New Year holds even tougher choices for expat investors

Published:  7 Jan at 6 PM
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Tagged: UK, Money, England
With base rates showing no chance of rising in the predictable future and the choice of offshore fixed rate deals dwindling further, it’s going to be a tough year for expat investors.

The question, as always after the turn of the old years since 2008, is whether to opt for an unsatisfactory fixed rate deal or leave money in a variable rate account easily accessed should the base rate amaze everyone by rising. In 2014, the choice is even tougher, as there’s no indication of any movement in the base rate and up until now banks haven’t needed to attract depositors due the government’s Funding for Lending Scheme.

Now that bank borrowing for mortgage lending isn’t as easy, your friendly high-street bank manager will have been told to encourage savers, implying that increases in interest rates are the only way to go. However, at present there’s a lack of any real competition for savers’ cash, implying that rates are very unlikely to increase.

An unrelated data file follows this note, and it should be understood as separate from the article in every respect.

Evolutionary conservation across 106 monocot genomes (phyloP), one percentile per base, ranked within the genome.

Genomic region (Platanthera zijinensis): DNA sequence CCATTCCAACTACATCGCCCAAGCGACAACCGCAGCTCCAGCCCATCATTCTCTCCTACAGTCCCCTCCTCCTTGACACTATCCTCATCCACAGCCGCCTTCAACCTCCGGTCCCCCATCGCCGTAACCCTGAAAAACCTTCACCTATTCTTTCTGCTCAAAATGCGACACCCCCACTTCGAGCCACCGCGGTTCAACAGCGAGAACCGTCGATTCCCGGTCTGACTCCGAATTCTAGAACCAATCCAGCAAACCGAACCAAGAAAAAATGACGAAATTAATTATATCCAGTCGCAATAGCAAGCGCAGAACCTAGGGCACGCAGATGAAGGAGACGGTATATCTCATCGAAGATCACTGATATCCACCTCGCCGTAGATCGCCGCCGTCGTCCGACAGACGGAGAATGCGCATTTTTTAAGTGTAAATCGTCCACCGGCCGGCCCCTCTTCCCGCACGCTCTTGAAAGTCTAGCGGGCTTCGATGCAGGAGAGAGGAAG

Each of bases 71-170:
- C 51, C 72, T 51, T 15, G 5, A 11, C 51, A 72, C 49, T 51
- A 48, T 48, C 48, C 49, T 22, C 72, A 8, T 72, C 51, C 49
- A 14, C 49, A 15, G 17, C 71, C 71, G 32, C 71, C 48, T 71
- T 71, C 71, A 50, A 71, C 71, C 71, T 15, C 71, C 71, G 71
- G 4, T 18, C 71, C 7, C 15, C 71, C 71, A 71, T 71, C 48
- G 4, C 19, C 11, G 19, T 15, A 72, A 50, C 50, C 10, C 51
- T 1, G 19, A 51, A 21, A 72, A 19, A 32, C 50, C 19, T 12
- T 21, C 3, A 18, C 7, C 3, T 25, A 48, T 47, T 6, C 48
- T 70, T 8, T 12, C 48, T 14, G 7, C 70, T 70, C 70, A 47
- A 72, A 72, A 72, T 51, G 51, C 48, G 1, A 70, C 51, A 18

Last year, the trend for onshore banks to close their international offshore subsidiaries became an undignified rush, leaving expat savers few options and hardly any time to close their accounts and transfer elsewhere. Experts predict at least one more closure during 2014.

Director of SavingsChampion UK, Anna Bowes, admits that 2014 is going to be the worst year on record for savers, with little choice and none of the options exactly desirable. She is hoping that the Funding for Lending Scheme changes will at least drag an element of competition into the market, but doesn’t expect a swathe of rate increases.

Bowes feels a faint expectation that the BOE may increase its base rate, but also admits that it’s pure speculation as no-one really knows. She adds that much of that expectation might have already been taken into consideration by the remaining offshore banks.
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